Richard A. Whiting

born on 12/11/1891 in Peoria, IL, United States

died on 10/2/1938 in Beverly Hills, CA, United States

Richard A. Whiting

From Wikipedia, the free encyclopedia.

Richard Armstrong Whiting (November 12, 1891 – February 19, 1938)[1] was an American composer of popular songs, including the standards "Hooray for Hollywood", "Ain't We Got Fun?" and "On the Good Ship Lollipop". He also wrote lyrics occasionally, and film scores most notably for the standard "She's Funny That Way".

He was nominated for an Academy Award for Best Original Song in 1936 for "When Did You Leave Heaven" from the movie Sing, Baby Sing.


Richard Whiting was born in Peoria, Illinois, into a musical family. His father, Frank Whiting, was a real estate agent and gifted violinist; his mother Blossom was a piano teacher. Together they instilled a love of music in their son and worked towards nurturing his natural gift of piano playing. He attended the Harvard Military School in Los Angeles. Upon his graduation, Whiting started a vaudeville act with his college friend Marshall Neilan. The pair briefly toured the United States writing songs, singing, and playing the piano. Unfortunately neither one had the stage presence or singing talent to become full-time performers. They broke up the duo and went their separate ways: Neilan to Hollywood, where he would go on to be a very successful film director and actor, and Whiting to Detroit to try to jump-start a career as a professional songwriter. In 1913, Whiting began his career as a song plugger for Jerome H. Remick publishing company. Within a year he was the manager of the Detroit office, being paid US$25 per week. As an occasional talent scout, Whiting nurtured the careers of several songwriters from the day, most notably George Gershwin; Whiting heard Gershwin playing one day and gave him a job as a song plugger for Remick company. This act of kindness resulted in a lifelong friendship between the two powerhouse composers. To supplement his income at the time, Whiting worked with a local hotel's Hawaiian band, playing piano in light blackface, earning him an extra $10 a week.

In 1914, Whiting had his first two hit songs: "I Wonder Where My Lovin' Man Has Gone" and "It's Tulip Time in Holland." The latter song became a massive hit, selling over a million copies. Whiting received none of the royalties, however, having sold off the publishing rights to Remick in exchange for a Steinway Grand. During his time at Remick Whiting had a substantial output, mostly with former bank-clerk Ray Egan, including the beloved 1918 classic, "Till We Meet Again". The song quickly became the largest sheet music seller of all time, even today: at last count the song was said to have sold over 11 million copies. Other hit songs written by Whiting during his time at Remick include "Where the Black-Eyed Susans Grow" (1917), "The Japanese Sandman" (1920), "Bimini Bay" (1921, lyrics by Egan and Gus Kahn), "Ain't We Got Fun?" (1921, lyrics by Egan and Kahn) and "Ukulele Lady" (1925, lyrics by Kahn).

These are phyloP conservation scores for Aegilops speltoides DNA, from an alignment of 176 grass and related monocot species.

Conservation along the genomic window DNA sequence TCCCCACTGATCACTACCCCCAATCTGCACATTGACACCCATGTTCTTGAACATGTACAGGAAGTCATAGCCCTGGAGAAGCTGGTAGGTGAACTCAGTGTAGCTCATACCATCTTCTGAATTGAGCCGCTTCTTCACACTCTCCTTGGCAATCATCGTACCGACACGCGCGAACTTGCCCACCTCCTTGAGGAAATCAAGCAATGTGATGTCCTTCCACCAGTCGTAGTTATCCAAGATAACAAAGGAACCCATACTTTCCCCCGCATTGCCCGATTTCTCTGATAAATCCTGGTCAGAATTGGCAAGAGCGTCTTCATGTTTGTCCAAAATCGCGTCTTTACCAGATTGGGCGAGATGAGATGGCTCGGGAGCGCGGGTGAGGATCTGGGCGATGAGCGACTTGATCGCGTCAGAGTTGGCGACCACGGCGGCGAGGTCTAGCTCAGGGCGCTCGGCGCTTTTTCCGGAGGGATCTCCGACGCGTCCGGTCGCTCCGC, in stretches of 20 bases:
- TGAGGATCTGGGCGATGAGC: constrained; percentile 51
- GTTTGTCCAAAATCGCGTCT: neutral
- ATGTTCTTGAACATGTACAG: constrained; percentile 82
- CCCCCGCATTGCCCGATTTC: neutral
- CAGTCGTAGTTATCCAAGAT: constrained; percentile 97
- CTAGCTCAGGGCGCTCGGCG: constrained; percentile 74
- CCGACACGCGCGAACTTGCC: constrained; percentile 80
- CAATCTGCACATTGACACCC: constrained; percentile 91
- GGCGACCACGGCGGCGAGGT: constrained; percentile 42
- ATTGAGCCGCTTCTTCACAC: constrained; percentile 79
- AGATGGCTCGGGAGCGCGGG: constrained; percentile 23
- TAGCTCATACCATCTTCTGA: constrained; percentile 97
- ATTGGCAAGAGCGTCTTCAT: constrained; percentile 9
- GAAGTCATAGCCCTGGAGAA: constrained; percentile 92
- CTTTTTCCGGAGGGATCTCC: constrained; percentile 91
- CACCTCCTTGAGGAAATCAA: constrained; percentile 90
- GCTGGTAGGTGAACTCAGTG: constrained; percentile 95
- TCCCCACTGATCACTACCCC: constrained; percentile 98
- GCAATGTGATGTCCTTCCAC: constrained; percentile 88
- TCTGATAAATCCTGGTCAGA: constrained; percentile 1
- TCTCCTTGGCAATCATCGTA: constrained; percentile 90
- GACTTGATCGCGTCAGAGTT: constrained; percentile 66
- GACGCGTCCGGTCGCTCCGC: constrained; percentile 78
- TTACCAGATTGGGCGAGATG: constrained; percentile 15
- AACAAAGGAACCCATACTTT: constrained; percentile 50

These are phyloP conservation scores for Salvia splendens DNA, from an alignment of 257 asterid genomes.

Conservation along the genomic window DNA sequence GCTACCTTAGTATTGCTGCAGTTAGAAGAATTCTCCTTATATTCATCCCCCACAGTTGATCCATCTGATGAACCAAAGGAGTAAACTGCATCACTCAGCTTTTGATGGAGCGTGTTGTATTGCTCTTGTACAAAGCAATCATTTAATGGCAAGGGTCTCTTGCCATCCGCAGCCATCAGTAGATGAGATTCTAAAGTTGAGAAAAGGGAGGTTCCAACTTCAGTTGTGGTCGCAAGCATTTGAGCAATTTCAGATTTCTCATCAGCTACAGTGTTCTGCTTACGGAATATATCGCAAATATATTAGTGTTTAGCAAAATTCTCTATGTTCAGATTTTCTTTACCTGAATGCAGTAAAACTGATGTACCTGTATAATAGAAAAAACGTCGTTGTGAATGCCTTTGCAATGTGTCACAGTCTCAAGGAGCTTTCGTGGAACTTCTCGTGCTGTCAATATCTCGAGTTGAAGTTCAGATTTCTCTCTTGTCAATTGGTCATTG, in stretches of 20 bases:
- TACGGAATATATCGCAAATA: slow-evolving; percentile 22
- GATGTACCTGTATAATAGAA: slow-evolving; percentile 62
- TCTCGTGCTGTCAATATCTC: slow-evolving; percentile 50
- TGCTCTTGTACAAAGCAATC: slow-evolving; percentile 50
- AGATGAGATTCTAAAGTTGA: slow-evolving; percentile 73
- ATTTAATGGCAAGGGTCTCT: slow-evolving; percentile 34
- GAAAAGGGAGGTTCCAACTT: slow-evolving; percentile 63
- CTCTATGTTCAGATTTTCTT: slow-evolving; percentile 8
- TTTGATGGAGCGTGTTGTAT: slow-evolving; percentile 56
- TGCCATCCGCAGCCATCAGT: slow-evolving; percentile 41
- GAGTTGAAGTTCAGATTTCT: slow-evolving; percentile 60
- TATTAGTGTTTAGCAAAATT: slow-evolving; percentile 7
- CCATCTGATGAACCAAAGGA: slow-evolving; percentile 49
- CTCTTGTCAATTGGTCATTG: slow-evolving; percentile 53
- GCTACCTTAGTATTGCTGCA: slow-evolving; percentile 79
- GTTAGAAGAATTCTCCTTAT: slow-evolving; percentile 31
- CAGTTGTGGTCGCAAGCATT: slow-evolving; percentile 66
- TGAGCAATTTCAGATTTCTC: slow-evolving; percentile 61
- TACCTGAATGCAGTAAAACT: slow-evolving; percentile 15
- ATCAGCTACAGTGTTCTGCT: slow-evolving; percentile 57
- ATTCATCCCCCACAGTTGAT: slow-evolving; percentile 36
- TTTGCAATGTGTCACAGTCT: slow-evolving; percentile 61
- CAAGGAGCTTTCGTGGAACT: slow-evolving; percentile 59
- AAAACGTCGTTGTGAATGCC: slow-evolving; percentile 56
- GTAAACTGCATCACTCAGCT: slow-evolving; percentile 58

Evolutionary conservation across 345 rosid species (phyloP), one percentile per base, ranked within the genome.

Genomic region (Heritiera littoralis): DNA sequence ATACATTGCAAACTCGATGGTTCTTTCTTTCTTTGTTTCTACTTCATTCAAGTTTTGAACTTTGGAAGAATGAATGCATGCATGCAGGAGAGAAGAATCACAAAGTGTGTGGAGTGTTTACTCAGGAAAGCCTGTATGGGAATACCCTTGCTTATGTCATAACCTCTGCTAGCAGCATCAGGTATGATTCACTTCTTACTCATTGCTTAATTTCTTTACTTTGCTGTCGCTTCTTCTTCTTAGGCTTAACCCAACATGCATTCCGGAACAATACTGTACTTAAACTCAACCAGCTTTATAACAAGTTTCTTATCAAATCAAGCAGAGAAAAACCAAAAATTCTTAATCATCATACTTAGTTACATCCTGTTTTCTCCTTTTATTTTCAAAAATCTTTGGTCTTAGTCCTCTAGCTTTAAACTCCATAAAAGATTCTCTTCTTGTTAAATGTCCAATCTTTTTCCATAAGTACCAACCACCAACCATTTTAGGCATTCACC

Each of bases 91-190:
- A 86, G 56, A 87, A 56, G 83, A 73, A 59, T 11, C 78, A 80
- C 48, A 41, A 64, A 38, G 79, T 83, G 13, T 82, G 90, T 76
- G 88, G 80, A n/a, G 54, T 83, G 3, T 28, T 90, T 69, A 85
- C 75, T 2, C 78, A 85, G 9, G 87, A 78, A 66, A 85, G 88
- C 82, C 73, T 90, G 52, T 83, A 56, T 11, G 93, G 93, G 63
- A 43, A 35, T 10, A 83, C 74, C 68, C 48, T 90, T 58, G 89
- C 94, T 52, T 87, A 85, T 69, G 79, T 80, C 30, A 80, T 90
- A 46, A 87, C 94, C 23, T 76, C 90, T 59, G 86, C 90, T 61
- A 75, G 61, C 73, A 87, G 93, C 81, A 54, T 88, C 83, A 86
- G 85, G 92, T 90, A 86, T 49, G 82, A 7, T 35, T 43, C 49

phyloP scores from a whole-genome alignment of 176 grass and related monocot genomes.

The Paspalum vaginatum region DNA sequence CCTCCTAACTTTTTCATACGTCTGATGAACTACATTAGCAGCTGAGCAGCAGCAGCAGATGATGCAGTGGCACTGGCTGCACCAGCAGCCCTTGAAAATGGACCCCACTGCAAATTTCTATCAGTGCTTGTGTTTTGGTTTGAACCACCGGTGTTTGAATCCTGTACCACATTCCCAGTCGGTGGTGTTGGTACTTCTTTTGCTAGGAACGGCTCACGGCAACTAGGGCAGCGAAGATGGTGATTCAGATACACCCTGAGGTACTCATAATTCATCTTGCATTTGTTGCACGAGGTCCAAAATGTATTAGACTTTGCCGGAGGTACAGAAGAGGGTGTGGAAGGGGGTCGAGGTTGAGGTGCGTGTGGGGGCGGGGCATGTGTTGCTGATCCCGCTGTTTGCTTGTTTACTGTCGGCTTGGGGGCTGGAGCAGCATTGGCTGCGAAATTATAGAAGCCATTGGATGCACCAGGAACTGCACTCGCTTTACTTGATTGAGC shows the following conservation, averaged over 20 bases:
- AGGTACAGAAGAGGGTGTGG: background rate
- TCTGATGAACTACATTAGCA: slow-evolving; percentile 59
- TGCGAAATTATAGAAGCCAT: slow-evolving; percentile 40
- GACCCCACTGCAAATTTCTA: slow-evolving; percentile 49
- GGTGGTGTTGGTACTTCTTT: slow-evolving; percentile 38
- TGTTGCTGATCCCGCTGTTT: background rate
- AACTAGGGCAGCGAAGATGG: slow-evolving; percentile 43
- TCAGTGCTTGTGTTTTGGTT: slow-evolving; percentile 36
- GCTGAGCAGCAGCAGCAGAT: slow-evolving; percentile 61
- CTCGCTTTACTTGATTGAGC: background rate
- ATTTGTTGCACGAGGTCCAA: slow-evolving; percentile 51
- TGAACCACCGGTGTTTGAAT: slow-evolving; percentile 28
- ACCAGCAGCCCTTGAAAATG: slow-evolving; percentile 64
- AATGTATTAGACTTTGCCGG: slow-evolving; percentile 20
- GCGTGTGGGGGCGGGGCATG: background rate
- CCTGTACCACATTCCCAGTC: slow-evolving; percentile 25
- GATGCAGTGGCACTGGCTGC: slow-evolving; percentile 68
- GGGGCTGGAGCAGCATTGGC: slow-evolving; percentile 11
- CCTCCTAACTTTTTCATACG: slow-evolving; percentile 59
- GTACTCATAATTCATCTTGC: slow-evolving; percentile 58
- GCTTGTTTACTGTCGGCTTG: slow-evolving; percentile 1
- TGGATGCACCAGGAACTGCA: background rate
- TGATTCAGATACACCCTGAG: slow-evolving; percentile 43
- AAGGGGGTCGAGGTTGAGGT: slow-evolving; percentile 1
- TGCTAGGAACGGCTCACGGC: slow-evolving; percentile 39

In 1929, Whiting moved to Hollywood, where there were more opportunities for songwriters during the Depression. In Hollywood he wrote a number of film scores and classic songs. With Johnny Mercer he wrote the theme song of Tinseltown, "Hooray for Hollywood", shortly before his death. During his career, Whiting collaborated with such songwriting giants as BG DeSylva, Johnny Mercer, Neil Moret, Leo Robin, Ralph Rainger, Gus Kahn, Oscar Hammerstein II, Haven Gillespie, Seymour Simons, Nacio Herb Brown, Harry Akst, Walter Donaldson, Ray Egan, and Sidney Clare, to produce a number of hits (listed below). He also wrote a number of scores for Broadway plays.

In the film, Transatlantic Merry-Go-Round (1932), a song performed by The Boswell Sisters, titled "Rock and Roll", written by Richard A. Whiting and Sidney Clare, is sometimes credited as the first use of that term.

Whiting died from a heart attack in 1938 at the age of 46, at the height of his career. He was inducted into the Songwriters Hall of Fame as part of the inaugural class in 1970. A tribute to Whiting's music, along with a medley of his best-known songs, formed part of the 1980 Broadway musical A Day in Hollywood / A Night in the Ukraine. His Steinway grand piano was donated to the Great American Songbook Foundation by his granddaughter Debbi and can be seen on display.

Whiting was married to the former Eleanor Youngblood, a manager whose clients included Sophie Tucker. He was the father of singer/actress Margaret Whiting and actress Barbara Whiting Smith, and the grandson of Rep. Richard H. Whiting.

Film scores

  • Our Dancing Daughters (1928)
  • Close Harmony (1929)
  • Innocents of Paris (1929)
  • The Dance of Life (1929)
  • Why Bring That Up? (1929)
  • Sweetie (1929)
  • Pointed Heels (1929)
  • Monte Carlo (1930)
  • Safety in Numbers (1930)
  • Let's Go Native (1930)
  • Follow Thru (1930)
  • Paramount on Parade (1930)
  • Playboy of Paris (1930)
  • Monkey Business (1931)
  • Transatlantic Merry-Go-Round (1932)
  • One Hour with You (1932)
  • Red-Headed Woman (1932)
  • Blonde Venus (1932)
  • Handle With Care (1932)
  • Adorable (1933)
  • My Weakness (1933)
  • She Learned About Sailors (1934)
  • 365 Nights in Hollywood (1934)
  • Bottoms Up (1934)
  • Bright Eyes (1934)
  • Coronado (1935)
  • Four Hours to Kill! (1935)